Danville's Williams gets good lesson in his races

Danville's Williams gets good lesson in his races

URBANA — Quemarii Williams crossed the finish line drenched in sweat in the 400-meter dash, but not for the most obvious reason.

Rounding the corner with about 150 meters to go in the 400 dash, Williams felt himself tense up running neck-and-neck with Argenta-Oreana's Makail Stanley and ultimately lost by two-hundredths of a second in the end — as Stanley threw his body forward and came tumbling to a stop on the track.

For Williams, though, The News-Gazette's 38th annual Honor Roll track and field meet on Monday night was more about conditioning than breaking any records. Or rather, reconditioning after a vomit-inducing illness wore him down last weekend.

"I just got a little tense up there with about 150 left, but it felt good," Williams said. "I've been sick, been recovering from a cold ... so I'm just getting back on track."

Stanley, who also took seventh in the 200, clocked in at 49.21 seconds and edged out a 49.23 from Williams as both times fell within range of the 49.1 meet-record time set in 1983. Not that Williams has anything to prove in that regard, considering he has run a season-best 48.76 this year.

Williams finished up Monday with a fourth-place clocking in the 200 (22.94) along with helping the Vikings' 400 relay to a runner-up finish alongside teammates Oshar Wilson, David Moss and Walter Stanford. But undoubtedly, the 400 is Williams' specialty, and he isn't shy about admitting it.

The trick now heading deeper into the postseason comes down to making sure he is at his healthiest, which means reestablishing his diet, staying hydrated and squeezing in his routine of workouts without letting the lingering cold hold him back.

"My strength is the whole race," Williams said about his approach to preventing future tense-ups late in races. "I just need to find a medium. I need to prepare myself mentally for that last stretch."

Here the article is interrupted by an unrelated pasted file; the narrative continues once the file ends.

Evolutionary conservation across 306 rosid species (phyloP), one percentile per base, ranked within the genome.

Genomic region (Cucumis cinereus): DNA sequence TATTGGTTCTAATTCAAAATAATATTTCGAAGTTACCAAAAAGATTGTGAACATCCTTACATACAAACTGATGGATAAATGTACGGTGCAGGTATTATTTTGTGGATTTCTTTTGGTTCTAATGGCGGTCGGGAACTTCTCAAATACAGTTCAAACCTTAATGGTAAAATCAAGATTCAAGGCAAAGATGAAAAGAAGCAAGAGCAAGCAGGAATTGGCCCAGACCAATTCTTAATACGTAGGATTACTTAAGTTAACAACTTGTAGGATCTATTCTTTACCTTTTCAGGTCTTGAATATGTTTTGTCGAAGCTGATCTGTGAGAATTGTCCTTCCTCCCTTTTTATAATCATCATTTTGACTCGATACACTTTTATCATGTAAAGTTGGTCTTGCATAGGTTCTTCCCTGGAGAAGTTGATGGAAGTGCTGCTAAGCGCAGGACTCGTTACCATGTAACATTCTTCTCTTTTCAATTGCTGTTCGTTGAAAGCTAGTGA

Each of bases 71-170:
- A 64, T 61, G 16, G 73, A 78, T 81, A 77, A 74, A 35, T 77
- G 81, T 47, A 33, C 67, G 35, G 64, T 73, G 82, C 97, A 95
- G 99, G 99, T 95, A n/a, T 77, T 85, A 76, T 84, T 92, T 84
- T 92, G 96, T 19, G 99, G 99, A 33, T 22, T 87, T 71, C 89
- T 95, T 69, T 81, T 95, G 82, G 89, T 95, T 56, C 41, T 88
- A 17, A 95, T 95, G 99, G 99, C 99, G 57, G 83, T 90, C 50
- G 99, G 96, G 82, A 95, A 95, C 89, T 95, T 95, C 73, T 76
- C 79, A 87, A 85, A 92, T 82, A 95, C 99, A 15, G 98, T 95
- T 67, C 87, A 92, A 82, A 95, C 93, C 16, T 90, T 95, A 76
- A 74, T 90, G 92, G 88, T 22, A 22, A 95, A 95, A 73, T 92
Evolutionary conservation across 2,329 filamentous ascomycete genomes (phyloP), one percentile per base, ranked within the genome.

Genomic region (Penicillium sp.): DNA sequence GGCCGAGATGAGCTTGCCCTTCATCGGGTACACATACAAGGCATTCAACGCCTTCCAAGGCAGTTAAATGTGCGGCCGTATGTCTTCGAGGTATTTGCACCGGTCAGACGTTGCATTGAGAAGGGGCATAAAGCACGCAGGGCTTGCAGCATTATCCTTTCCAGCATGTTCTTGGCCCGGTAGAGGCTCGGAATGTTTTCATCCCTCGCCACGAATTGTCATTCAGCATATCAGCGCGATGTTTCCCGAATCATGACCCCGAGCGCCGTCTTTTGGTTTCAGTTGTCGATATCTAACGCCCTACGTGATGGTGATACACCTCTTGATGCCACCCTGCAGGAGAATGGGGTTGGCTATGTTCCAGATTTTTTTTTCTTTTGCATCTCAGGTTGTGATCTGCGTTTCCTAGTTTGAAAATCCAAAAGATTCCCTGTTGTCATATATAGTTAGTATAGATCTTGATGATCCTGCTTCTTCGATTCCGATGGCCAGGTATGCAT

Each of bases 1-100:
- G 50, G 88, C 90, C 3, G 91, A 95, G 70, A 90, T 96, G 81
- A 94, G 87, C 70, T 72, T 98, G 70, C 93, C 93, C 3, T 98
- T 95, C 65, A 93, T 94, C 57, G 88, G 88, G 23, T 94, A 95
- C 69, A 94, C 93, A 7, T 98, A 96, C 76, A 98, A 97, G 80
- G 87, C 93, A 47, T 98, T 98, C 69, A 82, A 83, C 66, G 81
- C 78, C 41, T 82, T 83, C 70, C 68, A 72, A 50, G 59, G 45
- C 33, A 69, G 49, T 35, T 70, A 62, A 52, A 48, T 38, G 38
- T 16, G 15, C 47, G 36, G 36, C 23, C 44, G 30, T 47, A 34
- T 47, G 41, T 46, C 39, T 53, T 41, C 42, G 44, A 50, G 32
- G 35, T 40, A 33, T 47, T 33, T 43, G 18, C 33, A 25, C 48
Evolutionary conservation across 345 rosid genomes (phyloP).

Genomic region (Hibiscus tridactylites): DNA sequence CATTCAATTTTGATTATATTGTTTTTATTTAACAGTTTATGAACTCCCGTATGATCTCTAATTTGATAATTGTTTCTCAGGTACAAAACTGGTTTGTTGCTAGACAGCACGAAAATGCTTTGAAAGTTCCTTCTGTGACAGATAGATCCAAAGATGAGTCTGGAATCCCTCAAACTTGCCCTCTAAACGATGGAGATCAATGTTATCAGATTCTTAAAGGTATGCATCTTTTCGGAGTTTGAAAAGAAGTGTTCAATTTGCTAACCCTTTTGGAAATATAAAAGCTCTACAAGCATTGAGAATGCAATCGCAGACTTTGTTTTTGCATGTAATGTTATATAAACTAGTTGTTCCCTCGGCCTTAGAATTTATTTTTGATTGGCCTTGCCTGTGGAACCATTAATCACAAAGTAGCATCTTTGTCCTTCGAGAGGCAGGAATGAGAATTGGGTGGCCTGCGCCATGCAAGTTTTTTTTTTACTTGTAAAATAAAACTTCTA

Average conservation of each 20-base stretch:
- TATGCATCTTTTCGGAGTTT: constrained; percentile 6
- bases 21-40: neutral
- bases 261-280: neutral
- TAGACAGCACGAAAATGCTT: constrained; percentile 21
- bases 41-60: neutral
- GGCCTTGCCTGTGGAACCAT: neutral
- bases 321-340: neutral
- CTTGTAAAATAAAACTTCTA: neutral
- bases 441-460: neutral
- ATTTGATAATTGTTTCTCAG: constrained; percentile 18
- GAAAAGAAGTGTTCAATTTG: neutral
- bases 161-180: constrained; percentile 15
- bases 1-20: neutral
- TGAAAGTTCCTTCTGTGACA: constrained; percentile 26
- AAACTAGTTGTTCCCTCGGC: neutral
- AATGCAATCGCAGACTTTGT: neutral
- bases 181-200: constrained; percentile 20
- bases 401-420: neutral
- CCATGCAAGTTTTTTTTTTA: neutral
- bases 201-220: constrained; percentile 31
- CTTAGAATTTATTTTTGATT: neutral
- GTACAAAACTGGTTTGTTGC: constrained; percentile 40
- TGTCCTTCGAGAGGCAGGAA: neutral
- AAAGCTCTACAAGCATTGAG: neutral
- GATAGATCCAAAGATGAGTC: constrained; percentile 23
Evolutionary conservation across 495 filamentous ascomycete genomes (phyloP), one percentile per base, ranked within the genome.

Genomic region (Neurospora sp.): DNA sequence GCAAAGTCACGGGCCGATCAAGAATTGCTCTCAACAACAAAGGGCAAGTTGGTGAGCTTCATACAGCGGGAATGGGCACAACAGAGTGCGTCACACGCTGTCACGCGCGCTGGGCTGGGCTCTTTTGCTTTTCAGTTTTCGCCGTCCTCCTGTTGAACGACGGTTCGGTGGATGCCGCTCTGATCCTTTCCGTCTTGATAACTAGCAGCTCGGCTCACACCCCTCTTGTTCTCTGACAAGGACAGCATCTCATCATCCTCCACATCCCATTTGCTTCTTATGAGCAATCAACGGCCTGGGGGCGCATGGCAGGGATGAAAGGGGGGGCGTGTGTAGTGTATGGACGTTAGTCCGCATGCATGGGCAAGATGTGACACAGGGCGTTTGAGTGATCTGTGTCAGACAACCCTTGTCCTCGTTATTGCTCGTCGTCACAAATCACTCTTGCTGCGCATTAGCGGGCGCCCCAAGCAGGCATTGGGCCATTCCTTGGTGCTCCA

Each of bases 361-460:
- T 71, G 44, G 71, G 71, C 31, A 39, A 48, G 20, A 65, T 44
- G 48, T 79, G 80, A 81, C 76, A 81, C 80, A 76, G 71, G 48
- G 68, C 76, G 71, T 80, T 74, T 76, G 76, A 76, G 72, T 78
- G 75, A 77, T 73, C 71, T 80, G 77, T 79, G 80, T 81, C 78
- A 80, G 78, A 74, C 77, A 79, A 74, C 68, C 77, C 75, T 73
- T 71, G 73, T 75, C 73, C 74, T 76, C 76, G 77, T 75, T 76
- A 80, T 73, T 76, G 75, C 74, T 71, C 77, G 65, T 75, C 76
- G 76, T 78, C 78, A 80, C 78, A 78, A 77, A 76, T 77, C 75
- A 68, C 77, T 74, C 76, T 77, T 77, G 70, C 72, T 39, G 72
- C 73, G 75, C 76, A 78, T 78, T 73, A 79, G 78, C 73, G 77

While Williams and Stanley kept things interesting down to the wire, Prairie Central's Chandlar Ifft drew spectators' attention to the pole vault pit for a different type of competition: one with himself.

Ifft could feel in warmups that Monday was going to be one to remember.

His steps on the runway were smooth and even, he was landing in the pit at his desired depth and the pull at the top of his vault was strong.

He refused to let early confidence psyche him out, though, as he continued to add height.

"I just wanted to clear some big bars," Ifft said following his record-setting victory in the event. "Whenever I set myself for a specific bar, I don't always do as well. I don't think it's a mental thing. It just happens."

The approach worked for Ifft, who cleared a height of 16 feet, 6 inches to win the event over Sullivan runner-up Jadon Nuzzo (14-3) and drew oohs and ahs from numerous fans as he kept raising the bar.

Not only did he put more than two feet of distance between himself and the rest of the field, but also managed to break his own meet record — 15-6 — set during last year's meet.

"I just knew (Monday) was going to be a great day to take some shots at big bars. I just needed a pretty big pull," Ifft said. "I mostly shut everything else out around me (when I compete) ... but it was harder to do that as the bar kept going up."

Dreams of state seem more likely to become a reality after Monday's showing, as his result is more than three feet above the Class 2A qualifying standard in the event. But while oftentimes competing against himself is something Ifft considers "humbling," he isn't planning to ease up, either.

"I'm going for that state title," Ifft said, smiling.

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